How to Measure Your Risk on the Internet

Notice how it suggests "YOUR" risk. Not their risk, or the Internet's risk, but YOUR risk. Once a system becomes sufficiently complex, it becomes almost impossible to try and measure total risk. It's simple- Risk isn't an attribute of the larger system, risk is a measurement of YOUR involvement with the system. It determines, for better or worse how changes in the system can produce harm TO YOU.

Governments and other large bodies tend to get distracted by what they call systemic risk. Instead of solving the smaller failures in some of our weakest links, they try to create a fix-all package that ends up either solving nothing, or worse, creating more risk in the system. What? The banking system is in trouble? Here's a billion dollars. The result? The banks are moderately stable, but consumer debt is at all time highs with interest rates on the rise. Did we make things better, or worse?

Now, you might suggest, what about total systemic collapse, we should be able to measure and protect against that, right? Wrong. You can't. You can certainly protect and insure against a 1, 2 and 3 standard deviation scenario, but that's why they're called black swans. They're rare and nobody can predict where they're likely to come from, which is why they're multi-standard deviation scenarios. If you could predict them, they'd be measurable and therefore wouldn't likely cause a systemic collapse.

Screen Shot 2018-10-20 at 10.09.11 AM.png

Think about the recent rise in the stock market. Think about how this all started- a multi-system failure of the various large banks, in which we were TOLD we were … all going to die. As dire as the circumstances where, look what happened. While the system started melting down a bit, the result was actually one of the largest bull markets IN HISTORY. No matter what anyone said back in 2008, 2009, history as proved they were emphatically wrong about the consequences. For at-least a few years anyway. Again, we're not sure if we're better or worse off, but the economy didn't evaporate because of it.

They were also wrong in thinking the system wasn't sufficiently complex enough to HEAL ITSELF. The same is true for other systemic meltdowns such as 1929, 1987 and 2001. These historical events prove, while certain [over-exposed] participants did get wiped out, the system as a whole simply become more complex and resilient as a result. Not only that, participants who understood this and were able to take advantage of it.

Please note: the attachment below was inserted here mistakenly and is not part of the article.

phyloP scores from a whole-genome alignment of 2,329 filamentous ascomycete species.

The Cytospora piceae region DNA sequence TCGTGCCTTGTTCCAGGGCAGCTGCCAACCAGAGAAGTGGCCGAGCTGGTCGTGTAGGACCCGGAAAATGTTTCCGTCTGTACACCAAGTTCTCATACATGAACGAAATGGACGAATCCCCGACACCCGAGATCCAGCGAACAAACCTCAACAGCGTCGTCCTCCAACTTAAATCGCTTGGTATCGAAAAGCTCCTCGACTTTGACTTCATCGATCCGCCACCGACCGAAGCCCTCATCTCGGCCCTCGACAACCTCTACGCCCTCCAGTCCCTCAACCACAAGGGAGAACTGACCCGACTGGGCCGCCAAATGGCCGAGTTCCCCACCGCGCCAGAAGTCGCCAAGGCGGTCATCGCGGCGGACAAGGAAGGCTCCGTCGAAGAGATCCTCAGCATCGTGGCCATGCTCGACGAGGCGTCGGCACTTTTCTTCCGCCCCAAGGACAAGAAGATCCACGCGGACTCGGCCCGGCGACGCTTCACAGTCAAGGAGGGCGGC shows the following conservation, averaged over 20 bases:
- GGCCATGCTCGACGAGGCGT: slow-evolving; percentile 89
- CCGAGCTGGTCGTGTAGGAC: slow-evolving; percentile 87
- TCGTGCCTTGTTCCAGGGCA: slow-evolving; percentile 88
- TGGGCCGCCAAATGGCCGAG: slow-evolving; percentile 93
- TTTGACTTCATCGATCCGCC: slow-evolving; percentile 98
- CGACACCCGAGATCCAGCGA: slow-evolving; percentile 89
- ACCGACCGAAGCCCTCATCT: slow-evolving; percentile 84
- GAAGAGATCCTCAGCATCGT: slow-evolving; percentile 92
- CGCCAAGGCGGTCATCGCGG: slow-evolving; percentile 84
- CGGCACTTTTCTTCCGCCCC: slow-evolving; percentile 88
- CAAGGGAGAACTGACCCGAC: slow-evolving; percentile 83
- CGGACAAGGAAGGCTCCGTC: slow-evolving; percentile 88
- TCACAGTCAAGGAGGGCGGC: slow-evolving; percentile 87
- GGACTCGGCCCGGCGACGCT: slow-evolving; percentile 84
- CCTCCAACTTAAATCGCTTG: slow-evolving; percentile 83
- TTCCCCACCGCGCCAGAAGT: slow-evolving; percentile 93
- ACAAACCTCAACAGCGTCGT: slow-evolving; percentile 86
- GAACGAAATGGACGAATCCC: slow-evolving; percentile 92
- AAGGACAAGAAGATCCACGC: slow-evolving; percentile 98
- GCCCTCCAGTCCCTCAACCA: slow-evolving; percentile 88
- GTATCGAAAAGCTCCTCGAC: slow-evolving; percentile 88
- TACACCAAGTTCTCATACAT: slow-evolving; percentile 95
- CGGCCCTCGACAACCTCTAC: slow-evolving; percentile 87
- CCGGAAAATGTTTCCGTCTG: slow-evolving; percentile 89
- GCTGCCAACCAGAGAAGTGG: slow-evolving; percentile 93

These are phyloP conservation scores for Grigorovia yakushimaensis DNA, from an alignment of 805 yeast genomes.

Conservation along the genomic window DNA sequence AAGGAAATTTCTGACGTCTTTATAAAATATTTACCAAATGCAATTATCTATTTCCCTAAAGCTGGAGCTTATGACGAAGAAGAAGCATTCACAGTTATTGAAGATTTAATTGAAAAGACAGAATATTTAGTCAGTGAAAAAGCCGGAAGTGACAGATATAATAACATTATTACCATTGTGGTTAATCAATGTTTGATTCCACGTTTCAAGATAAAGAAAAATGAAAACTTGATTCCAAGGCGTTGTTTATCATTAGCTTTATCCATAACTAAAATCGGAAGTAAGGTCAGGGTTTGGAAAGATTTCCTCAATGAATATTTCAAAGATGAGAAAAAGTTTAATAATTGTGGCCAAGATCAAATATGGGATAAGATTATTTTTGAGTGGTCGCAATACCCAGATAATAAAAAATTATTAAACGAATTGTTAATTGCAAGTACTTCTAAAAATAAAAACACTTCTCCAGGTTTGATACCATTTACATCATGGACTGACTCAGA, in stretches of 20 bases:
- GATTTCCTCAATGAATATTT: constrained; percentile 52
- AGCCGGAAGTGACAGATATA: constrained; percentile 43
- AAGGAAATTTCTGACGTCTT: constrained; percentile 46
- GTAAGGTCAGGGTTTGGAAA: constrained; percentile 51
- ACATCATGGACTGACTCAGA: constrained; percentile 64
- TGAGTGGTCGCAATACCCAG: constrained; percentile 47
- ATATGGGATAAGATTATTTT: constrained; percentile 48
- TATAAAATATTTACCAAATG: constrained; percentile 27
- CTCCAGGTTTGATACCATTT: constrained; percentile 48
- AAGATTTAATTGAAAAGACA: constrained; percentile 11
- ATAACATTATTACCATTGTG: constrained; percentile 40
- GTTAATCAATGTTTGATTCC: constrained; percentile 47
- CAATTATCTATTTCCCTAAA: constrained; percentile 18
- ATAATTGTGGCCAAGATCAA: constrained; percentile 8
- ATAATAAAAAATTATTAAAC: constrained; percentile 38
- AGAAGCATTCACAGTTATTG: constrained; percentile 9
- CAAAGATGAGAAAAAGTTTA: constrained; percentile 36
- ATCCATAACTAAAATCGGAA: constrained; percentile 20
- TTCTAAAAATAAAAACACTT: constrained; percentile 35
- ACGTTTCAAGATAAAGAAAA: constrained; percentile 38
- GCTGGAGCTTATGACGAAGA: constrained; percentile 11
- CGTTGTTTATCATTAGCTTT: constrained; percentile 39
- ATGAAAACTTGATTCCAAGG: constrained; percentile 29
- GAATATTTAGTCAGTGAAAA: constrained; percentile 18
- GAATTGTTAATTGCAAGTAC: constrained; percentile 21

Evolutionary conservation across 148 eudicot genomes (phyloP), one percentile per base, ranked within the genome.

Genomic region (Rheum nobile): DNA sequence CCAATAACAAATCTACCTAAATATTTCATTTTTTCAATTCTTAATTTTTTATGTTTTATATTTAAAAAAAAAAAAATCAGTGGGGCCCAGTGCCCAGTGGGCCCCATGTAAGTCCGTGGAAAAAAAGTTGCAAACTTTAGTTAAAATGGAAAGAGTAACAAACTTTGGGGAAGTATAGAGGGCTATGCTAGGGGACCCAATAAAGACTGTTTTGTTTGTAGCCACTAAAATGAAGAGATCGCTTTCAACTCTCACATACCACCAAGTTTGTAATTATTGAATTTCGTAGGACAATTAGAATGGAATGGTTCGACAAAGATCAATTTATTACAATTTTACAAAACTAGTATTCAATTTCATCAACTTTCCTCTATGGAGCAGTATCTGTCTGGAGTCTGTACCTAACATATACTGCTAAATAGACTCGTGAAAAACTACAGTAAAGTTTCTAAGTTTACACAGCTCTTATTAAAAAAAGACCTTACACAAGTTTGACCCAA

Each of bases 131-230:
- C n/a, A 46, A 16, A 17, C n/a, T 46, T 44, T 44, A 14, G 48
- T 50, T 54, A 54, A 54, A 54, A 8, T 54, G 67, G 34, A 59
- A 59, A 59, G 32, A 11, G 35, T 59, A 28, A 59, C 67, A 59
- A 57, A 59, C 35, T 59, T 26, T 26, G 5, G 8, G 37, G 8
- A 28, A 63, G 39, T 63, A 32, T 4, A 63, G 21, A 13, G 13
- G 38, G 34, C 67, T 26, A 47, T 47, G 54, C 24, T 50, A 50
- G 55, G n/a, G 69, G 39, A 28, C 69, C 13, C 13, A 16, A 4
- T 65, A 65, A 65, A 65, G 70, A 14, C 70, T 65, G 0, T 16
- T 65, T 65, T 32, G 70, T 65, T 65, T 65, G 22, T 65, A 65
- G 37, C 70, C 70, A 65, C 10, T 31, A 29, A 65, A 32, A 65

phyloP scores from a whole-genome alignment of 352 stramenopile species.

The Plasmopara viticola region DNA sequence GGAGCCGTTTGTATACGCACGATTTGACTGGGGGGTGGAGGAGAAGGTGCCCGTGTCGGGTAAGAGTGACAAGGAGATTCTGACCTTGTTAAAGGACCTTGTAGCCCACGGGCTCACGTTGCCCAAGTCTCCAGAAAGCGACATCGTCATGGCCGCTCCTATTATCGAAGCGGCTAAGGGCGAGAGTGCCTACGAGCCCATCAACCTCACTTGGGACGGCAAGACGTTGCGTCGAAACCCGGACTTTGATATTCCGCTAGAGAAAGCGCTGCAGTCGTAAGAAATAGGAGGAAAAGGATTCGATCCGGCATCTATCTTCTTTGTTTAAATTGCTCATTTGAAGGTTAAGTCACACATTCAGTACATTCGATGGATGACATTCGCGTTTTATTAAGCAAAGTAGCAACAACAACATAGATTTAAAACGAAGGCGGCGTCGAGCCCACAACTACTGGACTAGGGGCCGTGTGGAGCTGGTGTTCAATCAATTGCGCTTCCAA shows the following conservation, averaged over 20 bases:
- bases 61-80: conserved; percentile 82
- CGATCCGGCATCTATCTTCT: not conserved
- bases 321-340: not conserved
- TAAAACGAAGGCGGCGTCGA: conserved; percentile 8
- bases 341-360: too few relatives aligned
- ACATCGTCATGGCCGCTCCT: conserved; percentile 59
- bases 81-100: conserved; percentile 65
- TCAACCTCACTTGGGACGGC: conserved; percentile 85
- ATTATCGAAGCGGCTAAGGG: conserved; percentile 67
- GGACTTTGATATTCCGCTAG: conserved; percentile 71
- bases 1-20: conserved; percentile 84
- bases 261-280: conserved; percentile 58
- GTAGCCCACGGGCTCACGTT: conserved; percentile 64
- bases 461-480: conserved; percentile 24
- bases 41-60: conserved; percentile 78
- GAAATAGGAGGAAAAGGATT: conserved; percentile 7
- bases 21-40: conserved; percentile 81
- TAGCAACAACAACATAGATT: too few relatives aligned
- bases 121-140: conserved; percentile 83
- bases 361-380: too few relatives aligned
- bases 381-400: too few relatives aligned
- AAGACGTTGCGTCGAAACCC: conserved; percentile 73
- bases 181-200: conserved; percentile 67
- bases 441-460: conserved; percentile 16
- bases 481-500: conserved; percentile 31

A number of years ago I was involved with a project that set out with a very simple goal: Can we measure the systemic risk and health of the Internet. It was an ambitious goal, but one I like to think we could have helped solve. Over a number of years we threw a bunch of different ideas against the wall to suggest "if we reached a tipping point of this metric, will the Internet melt down?". We tried everything from DDOS attacks to Ransomware insurance risks to "what happens if someone bombs Virginia and AWS goes down?".

TL;DR: While you can, the results don't really matter and you can't stay solvent long enough to make a difference.

The Internet is sufficiently complex enough that whatever risks are identified will be absorbed and accounted for by the time they are well understood by the market. In the late 70's too much of the Internet was concentrated in too few players, it was commercialized. In the 90's too much of it was in AOL, Prodigy, Compuserve, protocols were developed and little mom & pop ISPs started popping up. In the late 2000's there were too many "central banking system" constraints on financial transactions around the world, blockchain was "invented". I use 'invented' here loosely. Ledger technology isn't new, anyone who has a mortgage knows that. It was just popularized and scaled to meet the demands of a global economy.